Scene: six years old, sitting on my father’s lap. Dr Brownstone, our family dentist, drills a lower, right tooth. I want to scream and wiggle, but cannot. My Dad holds me tight— one arm around my waist, the other across my chest. The loud and ponderous 1938 drill felt like a dangerous weapon in my young mouth.
By the time I was eight, cavities and the prerequisite drillings were a constant. I drank ample milk, ate cottage cheese and slices of Kraft American. A doctor told Mom to add an abundance of green peppers— preferably raw—to my diet. It’s not wonder I handed off my salad green peppers to my granddaughter the other night at dinner. I enjoy red or orange or yellow peppers. Green peppers give me the shivers.
My current dentist is Dr. Krowne; I kid you not. I struggled with dentist-anxiety for years until I was referred to Ken (yes, we are friends at this point and he is likely reading this blog). To say that I was nervous that first appointment with Ken is an understatement. For most of the time, we talked— about my history, my fears, and in particular my worries as I was fast approaching the need for multiple crowns given how many layers of fillings my teeth held.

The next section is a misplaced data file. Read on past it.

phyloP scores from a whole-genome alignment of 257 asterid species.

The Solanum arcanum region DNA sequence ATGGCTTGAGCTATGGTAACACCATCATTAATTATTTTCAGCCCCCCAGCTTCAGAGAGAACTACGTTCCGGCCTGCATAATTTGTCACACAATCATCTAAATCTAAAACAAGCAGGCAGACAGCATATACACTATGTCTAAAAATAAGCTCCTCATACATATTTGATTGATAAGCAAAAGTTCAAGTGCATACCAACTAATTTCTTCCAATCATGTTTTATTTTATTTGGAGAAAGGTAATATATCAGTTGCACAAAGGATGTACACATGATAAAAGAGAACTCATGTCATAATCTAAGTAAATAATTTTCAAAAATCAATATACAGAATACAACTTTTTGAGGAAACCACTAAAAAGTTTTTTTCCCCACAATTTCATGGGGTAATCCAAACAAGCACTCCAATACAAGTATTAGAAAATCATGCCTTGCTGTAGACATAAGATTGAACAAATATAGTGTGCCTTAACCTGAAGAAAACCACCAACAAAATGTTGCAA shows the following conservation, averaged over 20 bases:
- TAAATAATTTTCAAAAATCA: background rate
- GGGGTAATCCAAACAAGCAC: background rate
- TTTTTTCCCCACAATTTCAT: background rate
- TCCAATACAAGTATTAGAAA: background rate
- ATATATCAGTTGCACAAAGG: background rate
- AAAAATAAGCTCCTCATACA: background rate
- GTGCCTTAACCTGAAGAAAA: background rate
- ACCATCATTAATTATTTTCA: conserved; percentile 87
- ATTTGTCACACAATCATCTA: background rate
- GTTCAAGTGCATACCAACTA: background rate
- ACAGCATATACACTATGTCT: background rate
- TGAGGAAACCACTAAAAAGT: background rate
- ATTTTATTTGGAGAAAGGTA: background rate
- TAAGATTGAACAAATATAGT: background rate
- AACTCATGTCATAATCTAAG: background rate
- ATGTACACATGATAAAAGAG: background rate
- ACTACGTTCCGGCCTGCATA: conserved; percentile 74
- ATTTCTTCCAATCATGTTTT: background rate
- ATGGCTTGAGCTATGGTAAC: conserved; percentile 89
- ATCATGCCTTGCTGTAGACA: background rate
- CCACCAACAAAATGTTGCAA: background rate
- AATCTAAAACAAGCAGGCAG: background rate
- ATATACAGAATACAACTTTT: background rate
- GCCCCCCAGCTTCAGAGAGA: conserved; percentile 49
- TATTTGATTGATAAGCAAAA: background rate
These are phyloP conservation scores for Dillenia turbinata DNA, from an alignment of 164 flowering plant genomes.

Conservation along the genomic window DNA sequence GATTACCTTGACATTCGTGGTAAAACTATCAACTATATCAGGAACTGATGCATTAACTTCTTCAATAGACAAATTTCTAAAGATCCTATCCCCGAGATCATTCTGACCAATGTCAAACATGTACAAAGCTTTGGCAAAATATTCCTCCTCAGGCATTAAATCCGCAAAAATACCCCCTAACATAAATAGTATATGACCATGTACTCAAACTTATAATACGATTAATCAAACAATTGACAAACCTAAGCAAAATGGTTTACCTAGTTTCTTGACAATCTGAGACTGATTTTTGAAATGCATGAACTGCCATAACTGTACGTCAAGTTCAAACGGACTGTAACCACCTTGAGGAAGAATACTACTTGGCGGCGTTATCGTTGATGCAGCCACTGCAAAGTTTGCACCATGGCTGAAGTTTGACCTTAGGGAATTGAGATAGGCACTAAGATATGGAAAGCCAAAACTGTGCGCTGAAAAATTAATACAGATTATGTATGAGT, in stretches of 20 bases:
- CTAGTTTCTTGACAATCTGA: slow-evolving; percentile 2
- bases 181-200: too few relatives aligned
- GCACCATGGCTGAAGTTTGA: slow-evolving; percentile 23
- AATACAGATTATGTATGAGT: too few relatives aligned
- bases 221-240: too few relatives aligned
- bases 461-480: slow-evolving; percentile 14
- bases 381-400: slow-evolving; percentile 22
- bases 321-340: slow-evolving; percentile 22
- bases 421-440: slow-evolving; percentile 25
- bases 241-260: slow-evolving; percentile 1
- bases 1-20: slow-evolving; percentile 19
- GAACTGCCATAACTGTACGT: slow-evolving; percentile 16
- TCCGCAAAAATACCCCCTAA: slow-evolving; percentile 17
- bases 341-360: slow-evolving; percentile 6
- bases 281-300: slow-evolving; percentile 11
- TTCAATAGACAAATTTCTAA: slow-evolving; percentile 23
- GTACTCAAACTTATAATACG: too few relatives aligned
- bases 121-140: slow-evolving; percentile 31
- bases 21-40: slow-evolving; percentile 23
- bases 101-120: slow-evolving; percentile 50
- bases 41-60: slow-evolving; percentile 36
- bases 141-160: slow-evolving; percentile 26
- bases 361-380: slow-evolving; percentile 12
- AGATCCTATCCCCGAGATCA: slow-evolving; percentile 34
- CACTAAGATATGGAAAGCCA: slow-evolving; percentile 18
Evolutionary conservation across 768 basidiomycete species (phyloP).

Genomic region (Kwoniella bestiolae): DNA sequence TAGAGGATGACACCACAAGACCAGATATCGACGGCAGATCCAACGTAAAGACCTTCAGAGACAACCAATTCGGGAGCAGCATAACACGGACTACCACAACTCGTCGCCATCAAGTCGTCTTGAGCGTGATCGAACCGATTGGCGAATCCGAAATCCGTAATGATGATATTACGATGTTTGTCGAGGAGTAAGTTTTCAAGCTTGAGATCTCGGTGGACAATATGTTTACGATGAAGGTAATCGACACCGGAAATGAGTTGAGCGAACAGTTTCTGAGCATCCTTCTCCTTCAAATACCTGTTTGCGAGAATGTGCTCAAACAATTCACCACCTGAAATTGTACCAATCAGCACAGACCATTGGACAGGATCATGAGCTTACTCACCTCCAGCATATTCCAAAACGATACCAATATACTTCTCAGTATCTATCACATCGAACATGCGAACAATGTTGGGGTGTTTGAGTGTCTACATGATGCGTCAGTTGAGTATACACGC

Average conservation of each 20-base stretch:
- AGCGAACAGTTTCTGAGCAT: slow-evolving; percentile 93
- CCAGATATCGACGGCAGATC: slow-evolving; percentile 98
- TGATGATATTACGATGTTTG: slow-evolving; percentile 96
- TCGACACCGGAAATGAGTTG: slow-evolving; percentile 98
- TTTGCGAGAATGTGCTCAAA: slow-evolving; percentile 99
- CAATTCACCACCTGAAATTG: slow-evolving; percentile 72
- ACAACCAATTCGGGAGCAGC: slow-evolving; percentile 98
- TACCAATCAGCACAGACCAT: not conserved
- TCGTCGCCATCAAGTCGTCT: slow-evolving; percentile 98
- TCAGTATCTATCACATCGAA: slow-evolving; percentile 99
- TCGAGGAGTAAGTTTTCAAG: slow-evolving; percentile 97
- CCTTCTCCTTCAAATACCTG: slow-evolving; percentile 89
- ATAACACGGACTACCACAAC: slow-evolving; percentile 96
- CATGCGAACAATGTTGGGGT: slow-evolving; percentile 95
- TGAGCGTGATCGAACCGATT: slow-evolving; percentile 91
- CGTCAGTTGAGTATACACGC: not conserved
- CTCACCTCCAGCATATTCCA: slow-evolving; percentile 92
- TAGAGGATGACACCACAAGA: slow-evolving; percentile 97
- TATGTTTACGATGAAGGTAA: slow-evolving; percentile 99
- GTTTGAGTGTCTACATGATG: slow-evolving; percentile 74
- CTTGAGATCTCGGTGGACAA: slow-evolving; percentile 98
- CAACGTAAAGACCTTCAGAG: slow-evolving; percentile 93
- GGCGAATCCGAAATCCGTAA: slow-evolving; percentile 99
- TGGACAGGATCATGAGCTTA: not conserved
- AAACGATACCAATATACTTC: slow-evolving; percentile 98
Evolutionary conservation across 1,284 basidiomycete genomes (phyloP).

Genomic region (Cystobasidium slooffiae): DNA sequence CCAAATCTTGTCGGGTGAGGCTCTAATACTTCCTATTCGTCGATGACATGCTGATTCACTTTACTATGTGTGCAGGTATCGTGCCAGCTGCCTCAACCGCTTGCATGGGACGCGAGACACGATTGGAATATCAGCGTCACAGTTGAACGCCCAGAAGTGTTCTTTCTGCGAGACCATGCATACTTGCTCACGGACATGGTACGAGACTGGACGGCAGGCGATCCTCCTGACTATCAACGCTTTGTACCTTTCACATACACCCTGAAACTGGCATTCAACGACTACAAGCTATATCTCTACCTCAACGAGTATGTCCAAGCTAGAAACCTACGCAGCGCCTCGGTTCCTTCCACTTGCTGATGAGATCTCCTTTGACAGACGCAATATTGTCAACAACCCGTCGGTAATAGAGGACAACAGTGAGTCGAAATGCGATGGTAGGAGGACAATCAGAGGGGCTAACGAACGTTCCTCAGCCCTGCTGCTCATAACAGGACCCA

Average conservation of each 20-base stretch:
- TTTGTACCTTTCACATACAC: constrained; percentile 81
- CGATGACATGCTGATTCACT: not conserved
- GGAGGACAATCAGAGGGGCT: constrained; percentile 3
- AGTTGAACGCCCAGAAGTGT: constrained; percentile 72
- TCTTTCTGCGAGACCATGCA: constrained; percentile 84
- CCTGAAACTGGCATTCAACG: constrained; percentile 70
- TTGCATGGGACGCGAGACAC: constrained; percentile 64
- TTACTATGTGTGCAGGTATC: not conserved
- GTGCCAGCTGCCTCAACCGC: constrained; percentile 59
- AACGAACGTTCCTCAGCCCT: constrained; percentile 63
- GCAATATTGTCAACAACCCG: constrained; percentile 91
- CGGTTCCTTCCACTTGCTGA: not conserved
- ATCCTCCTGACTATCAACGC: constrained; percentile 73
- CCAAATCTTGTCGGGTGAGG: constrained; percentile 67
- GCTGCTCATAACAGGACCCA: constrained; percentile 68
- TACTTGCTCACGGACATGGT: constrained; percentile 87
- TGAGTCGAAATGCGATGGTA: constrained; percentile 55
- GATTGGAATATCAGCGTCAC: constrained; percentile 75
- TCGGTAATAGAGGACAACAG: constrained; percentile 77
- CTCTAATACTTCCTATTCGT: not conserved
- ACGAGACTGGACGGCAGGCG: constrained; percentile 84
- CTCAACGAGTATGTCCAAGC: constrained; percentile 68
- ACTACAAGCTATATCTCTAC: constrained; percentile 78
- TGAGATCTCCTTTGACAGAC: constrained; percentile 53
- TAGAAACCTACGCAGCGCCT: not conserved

This past Sunday night, I chipped a crowned tooth that had recently undergone a root canal. Ken fit me in the very next day. As I settled into the chair, I noticed the recent films from my root canal on a monitor. A thick file was open in his lap. I was not surprised at his recommendation, “The crown split. You will need a new one.”
Ken is forthright. He had warned that the root canal treatment might compromise the crown. Pouring over his notes, he noted that the porcelain crown was over a dozen years old. At that time, I was in the midst of treatment for mercury toxicity and we had agreed on a mercury-free product. This time, he recommended a gold center with porcelain surrounding. My gold crowns have held up well. I felt safe with his suggestion.
If you haven’t undertaken a crown replacement, the wear and tear is grueling. There is—the drilling down, the dust flying, the water spraying, the shaping of the impression, the tiny fear that the taffy-like compound will harden and won’t release, the bitter taste of the cord wrapped at the base of the tooth. Ken talked me through it, and in between, we chatted about Natalie Cole singing in the background, his summer vacation, my time away at Chautauqua.
At the end, I tell Ken how grateful I am for his competence. I tell him he has literally saved me from the fate of my parents and brother, who had to resort to false teeth. His response: a broad grin with kindness in his eyes. Kindness eases pain, kindness eases anxiety. I am grateful.